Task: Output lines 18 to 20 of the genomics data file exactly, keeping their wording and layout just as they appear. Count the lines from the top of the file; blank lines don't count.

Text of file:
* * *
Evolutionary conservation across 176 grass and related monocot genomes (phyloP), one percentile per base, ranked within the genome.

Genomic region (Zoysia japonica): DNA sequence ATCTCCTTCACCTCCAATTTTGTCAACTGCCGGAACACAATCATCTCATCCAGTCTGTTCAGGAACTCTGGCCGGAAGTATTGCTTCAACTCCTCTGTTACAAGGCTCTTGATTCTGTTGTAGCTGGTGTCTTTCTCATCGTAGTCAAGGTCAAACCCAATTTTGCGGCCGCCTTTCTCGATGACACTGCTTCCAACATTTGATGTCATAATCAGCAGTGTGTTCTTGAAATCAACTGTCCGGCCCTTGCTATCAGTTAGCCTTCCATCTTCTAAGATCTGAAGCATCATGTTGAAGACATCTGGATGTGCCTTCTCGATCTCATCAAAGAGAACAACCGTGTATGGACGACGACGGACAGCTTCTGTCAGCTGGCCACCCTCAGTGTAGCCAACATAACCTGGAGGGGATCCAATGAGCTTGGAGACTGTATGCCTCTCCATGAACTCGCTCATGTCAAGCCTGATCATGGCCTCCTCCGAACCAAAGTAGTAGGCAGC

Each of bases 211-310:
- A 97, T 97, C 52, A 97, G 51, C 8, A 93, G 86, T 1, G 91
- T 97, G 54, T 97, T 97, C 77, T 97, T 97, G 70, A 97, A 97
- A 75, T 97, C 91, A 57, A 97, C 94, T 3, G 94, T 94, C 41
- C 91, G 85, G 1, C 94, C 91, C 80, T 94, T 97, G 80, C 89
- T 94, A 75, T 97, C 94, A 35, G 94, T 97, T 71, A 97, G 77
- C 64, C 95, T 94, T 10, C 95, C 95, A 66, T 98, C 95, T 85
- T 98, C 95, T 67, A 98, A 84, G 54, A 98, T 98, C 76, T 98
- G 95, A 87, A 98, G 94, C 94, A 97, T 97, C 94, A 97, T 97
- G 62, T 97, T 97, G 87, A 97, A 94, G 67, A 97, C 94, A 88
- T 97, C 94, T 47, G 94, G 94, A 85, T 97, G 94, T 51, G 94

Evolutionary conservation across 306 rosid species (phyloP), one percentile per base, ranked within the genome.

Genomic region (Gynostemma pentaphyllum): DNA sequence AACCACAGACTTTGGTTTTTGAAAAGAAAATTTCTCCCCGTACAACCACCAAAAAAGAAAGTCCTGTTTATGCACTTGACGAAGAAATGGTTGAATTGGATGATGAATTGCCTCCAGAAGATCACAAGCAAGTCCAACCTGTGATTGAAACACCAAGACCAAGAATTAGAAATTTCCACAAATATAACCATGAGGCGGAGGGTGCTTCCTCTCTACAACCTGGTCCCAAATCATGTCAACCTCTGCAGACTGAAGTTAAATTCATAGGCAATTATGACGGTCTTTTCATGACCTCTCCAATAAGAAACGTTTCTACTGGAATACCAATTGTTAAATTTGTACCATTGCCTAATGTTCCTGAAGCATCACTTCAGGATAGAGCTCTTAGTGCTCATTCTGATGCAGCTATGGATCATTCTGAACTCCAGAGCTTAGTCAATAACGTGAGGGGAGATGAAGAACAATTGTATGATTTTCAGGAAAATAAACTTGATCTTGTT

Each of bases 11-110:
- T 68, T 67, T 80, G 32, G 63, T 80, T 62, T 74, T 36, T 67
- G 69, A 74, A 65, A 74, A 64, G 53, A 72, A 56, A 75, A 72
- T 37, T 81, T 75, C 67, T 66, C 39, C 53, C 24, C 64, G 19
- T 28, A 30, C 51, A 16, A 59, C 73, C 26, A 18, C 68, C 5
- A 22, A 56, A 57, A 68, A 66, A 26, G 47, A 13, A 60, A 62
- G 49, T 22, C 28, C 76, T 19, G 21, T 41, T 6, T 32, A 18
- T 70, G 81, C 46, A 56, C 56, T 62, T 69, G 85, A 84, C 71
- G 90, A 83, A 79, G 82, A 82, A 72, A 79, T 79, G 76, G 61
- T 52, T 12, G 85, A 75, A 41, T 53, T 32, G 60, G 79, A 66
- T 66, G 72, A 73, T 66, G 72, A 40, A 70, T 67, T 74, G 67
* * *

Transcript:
- G 69, A 74, A 65, A 74, A 64, G 53, A 72, A 56, A 75, A 72
- T 37, T 81, T 75, C 67, T 66, C 39, C 53, C 24, C 64, G 19
- T 28, A 30, C 51, A 16, A 59, C 73, C 26, A 18, C 68, C 5